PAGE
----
Surprisingly, instincts may have origins that are not related to the genotype at all. In a serendipitous experiment, Kuo was inserting catheters into the hearts of chicken embryos. But the chicks did not peck out of their shell or peck for food after being let out [3]. It turns out when he moved the head of the embryo to reach the heart, the chicks could not hear their heartbeat anymore! The chicks learned the pecking instinct by nodding their head to their own heartbeat. So it is self-interaction of an organism with itself that gives rise to such finely tuned instincts!

Self-interaction generates instincts in other organisms. Rats with funnels around their head, when later raising children, did not groom or lick their babies [3]. This occurs because rats learn to groom by licking their own paws! The funnel disrupted the self-interaction, and the instinct was not formed.

So instincts can be passed on without any explicit genomic instructions or physical traits. This seems uncannily like Rupert Sheldrake’s controversial idea of a morphogenetic field, in which living organism have an nonphysical field around their genome that carries behavior. While I don’t advocate this theory, we should remember that not all behavior can be boiled down to chemistry, and stay open to new viewpoints.

1. Justin Ma’s Quora response to “What role does epigenetics play in animal instincts?”
2. Simon Cooke’s Quora response to “What is the biological basis for instinct?”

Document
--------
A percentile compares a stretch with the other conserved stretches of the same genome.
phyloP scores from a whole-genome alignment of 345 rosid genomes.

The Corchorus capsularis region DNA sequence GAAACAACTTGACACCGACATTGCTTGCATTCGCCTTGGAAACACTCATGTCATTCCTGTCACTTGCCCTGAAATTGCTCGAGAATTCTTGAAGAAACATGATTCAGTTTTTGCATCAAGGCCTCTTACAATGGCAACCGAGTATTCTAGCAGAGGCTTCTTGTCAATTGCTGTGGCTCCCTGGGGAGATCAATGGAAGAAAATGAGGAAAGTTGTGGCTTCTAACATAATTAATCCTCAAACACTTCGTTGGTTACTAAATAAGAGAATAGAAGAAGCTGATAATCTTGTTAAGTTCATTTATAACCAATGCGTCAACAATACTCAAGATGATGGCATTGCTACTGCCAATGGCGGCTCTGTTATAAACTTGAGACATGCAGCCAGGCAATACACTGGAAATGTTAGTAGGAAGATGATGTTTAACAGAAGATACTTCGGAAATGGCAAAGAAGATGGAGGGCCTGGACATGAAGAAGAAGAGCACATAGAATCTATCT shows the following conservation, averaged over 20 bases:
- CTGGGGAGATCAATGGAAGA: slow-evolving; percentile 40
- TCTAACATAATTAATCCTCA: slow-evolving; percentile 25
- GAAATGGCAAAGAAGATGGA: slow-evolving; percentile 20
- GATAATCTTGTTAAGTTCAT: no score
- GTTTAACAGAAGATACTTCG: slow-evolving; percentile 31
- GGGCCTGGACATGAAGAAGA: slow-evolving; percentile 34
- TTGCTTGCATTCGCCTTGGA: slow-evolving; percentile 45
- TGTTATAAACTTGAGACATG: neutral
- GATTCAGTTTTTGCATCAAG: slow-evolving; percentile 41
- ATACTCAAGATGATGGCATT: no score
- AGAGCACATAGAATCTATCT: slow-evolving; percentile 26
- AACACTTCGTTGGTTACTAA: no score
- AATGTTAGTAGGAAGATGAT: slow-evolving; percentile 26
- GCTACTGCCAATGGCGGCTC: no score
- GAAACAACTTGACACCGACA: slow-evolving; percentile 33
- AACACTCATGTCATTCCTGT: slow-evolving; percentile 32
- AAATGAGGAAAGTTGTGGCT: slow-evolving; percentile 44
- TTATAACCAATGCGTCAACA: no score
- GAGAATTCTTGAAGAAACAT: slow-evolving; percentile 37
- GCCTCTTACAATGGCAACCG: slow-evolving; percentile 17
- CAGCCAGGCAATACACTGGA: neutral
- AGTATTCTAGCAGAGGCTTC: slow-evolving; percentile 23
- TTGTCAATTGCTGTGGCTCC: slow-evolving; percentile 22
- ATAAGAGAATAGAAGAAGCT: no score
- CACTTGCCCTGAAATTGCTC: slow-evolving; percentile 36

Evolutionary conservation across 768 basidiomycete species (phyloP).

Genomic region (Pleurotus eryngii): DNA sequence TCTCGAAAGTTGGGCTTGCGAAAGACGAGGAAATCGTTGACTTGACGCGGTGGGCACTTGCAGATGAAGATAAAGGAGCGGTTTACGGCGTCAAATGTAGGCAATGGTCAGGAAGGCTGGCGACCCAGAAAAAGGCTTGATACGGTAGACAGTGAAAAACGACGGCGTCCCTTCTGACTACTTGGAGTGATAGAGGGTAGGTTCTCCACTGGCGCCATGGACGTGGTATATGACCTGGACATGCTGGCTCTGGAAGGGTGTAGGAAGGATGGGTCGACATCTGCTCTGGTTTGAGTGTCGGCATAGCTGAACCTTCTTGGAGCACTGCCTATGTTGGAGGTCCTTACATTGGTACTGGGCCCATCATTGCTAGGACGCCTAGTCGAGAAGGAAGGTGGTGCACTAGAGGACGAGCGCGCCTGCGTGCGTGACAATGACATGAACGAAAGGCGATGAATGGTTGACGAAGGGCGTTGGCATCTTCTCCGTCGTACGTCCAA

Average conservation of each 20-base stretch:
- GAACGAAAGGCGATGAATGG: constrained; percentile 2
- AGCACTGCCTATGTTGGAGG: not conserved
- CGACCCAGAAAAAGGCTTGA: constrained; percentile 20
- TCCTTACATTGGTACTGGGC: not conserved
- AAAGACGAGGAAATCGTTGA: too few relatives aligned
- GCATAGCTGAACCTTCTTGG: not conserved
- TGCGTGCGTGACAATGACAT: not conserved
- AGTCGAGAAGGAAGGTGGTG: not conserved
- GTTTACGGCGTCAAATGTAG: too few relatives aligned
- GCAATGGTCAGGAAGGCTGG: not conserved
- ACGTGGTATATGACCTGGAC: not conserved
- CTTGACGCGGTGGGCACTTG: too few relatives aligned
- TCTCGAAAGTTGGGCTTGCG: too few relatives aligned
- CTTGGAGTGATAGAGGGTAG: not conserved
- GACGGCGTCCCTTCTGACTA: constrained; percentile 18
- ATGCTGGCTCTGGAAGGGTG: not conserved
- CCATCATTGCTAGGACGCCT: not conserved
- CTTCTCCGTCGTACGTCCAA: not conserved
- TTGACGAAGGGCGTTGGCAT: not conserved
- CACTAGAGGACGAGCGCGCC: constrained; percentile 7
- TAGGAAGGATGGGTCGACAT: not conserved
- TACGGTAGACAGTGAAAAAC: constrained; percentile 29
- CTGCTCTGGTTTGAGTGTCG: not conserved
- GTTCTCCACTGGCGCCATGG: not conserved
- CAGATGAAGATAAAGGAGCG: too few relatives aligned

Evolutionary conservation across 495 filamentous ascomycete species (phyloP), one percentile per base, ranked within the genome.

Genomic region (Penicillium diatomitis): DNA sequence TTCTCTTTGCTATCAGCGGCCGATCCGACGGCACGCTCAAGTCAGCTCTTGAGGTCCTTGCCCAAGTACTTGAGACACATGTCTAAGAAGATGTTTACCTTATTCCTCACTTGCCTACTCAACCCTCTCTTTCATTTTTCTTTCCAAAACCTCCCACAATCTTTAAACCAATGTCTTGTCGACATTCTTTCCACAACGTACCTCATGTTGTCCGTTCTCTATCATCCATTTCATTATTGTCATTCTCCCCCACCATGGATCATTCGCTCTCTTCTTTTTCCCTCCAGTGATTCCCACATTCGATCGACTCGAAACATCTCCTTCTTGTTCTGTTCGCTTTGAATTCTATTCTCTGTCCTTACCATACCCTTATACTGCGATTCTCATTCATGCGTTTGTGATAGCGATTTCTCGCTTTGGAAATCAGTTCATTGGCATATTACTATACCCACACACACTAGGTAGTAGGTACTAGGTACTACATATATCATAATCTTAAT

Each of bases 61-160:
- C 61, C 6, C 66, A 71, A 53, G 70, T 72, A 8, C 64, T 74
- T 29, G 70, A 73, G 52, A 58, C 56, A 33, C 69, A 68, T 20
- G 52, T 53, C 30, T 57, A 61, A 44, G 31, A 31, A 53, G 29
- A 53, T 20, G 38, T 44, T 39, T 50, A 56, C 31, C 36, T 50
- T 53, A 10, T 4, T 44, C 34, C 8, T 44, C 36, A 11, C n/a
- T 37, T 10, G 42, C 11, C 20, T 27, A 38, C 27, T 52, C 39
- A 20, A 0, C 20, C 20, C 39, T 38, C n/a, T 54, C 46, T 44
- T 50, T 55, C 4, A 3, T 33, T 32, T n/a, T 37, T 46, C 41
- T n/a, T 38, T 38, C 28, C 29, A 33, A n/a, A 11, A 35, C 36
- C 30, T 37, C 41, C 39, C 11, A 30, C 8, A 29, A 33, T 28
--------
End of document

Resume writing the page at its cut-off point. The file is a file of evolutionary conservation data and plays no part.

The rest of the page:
3. Joyce Schenkein’s Quora response to “How are instincts genetically passed down as information?”

Synchronization: A Fundamental Force of Nature

European audiences clap in unison. There is no central conductor directing the tempo, so how does this happen? Birds swarm almost as if they were aspects of a group mind [1].



There are about ten thousand pacemaker cells in the heart. Yet they must all fire in unison so that the heart pumps regularly. With no control cell observed, how does this happen? Even more vividly, in southern Thailand thousands of fireflies blink in unison [2].



What to these phenomena have in common? They are individuals with limited information that collectively produce amazing synchronization, even though there is no directing maestro. This points to a fundamental, mathematical drive towards order and synchronization. Ian Kuzan has created a computer model of swarm behavior with three simple rules:


1) All individuals can see only their neighbors